Equity as an asset class #1 – The basics

With this post, I am starting a new series on Equity as an asset class. Over the past few years I have got to realize that the amount of misconception that is there about this asset class is staggering. Some people think it is the only thing to invest in and that there are no risks at all. Many others avoid it with almost pathological hatred, thinking that equity investing is similar to gambling. Yet others, think that equity Mutual funds are completely separate from stocks etc.

Let us first try to understand equity with a very simple example. We are talking about a bright person X who has just passed out of his MBA course from a top institute. He has a bright idea of starting up an e-commerce venture as he does not want to get into a regular job. He is having 10 lacs with him and he puts that into his venture called E-coaching. The business model is to offer online coaching and mentoring for aspirants of different types of competitive exams. X feels that with the current situation in India his company will do very well. Note that in the beginning ALL the money that is in the venture belongs to X and therefore he owns 100 % equity in the company. In simple words Equity can be treated as ownership.

After 1 year goes by E-coaching is quite successful and is making good profits. However X needs to hire a larger office, more people, spend on marketing expenditure and participate in some exhibitions etc. He needs extra funds to be brought into the company for this and at first looks into his own set of friends and relatives. They are willing to invest in E-coaching as they see it being a successful venture and believe in X. Now X is able to get another 20 lacs from his sources. Note that this extra money now pushes total capital in the company to 30 lacs. However, X may still own about 60 – 70 % of the company. This is because people starting initially take the maximum risk and so people coming in at a later date need to put a much higher premium to acquire the shares of the company.

The third stage will be when E-coaching still needs more funds for expansion purposes. This could be used in several ways to boost the prospects of the company. Having already tapped his known sources, X now has to go to professional Venture capital firms to request their participation. Based on the success of his venture there will be VC interest in his company and X needs to negotiate on how much money they bring in and what proportion of equity will be due to them. The capital of the company will obviously now be in tens of crores, but X will still own a reasonable part of it.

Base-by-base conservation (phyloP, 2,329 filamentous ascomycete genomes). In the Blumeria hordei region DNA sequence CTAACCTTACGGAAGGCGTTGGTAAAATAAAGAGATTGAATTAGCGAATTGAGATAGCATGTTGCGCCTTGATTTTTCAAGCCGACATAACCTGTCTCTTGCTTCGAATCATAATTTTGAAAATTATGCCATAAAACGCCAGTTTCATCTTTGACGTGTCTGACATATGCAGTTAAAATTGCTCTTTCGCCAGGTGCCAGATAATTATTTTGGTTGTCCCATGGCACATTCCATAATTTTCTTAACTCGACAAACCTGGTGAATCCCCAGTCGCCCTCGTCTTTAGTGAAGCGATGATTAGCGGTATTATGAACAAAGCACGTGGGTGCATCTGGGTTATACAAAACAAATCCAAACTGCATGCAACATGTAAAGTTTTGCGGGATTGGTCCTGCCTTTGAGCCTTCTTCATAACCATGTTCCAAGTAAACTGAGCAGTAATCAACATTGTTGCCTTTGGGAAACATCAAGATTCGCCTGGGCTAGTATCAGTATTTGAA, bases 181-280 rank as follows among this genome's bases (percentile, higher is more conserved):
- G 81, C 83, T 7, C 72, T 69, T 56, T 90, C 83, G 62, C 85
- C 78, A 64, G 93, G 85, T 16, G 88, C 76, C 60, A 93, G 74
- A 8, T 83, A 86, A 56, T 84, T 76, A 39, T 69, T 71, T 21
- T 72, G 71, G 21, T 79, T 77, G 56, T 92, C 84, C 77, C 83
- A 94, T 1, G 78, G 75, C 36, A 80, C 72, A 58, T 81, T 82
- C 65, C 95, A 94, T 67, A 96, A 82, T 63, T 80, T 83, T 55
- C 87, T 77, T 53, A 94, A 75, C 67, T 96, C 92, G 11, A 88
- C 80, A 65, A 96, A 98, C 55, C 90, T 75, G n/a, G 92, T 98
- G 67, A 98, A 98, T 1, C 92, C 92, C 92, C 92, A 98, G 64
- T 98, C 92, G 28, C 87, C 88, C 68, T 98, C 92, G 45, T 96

With the passing years E-coaching will need more funding and this can be done through more VC funding. Another option, however, is to take the company public. Here E-coaching is offering to sell shares to the general public and giving them an opportunity to be part owners of a successful company. People who invest their money in the Initial Public Offering ( IPO ) will be the first set of people outside the promoters and VC to own part of E-coaching.

After the IPO is over E-coaching will list in the markets like BSE and NSE. The price of the shares will be a function of demand and supply that we will talk of in a later post. The key issue now is that the shares are available in the secondary market and most of us can buy them directly now. The price of the shares at which we buy and the subsequent changes will depend on how E-coaching does, how the industry is looking, the Indian economic situation and other global factors.

A fund manager from one or more Mutual Fund schemes may also be interested in investing in E-coaching as an upcoming company. If that is done and you invest in that particular MF scheme then you too will become an owner of that company, although in an indirect manner.

Once you are an owner or you have Equity / Shares in the firm, you need to understand that it is a financial asset for you and will rise or fall in value like any other asset. Understanding how this takes place is critical to your financial welfare and we will get to this and much more in the next posts of the series.

Advertisements

4 thoughts on “Equity as an asset class #1 – The basics

  1. now that’s a called a pragmatic example of explaining the concept. every layman should read your blog. Please also enlighten us on stock picking and valuation.

    Like

  2. Hello sir,

    I really thank you for writing such good blogs for free.

    I have one suggestion. As you are writing blogs in a series, request you to add a feature to have links of previous, next blog in the series so that it will be easy to navigate.

    Like

Leave a Reply

Fill in your details below or click an icon to log in:

WordPress.com Logo

You are commenting using your WordPress.com account. Log Out / Change )

Twitter picture

You are commenting using your Twitter account. Log Out / Change )

Facebook photo

You are commenting using your Facebook account. Log Out / Change )

Google+ photo

You are commenting using your Google+ account. Log Out / Change )

Connecting to %s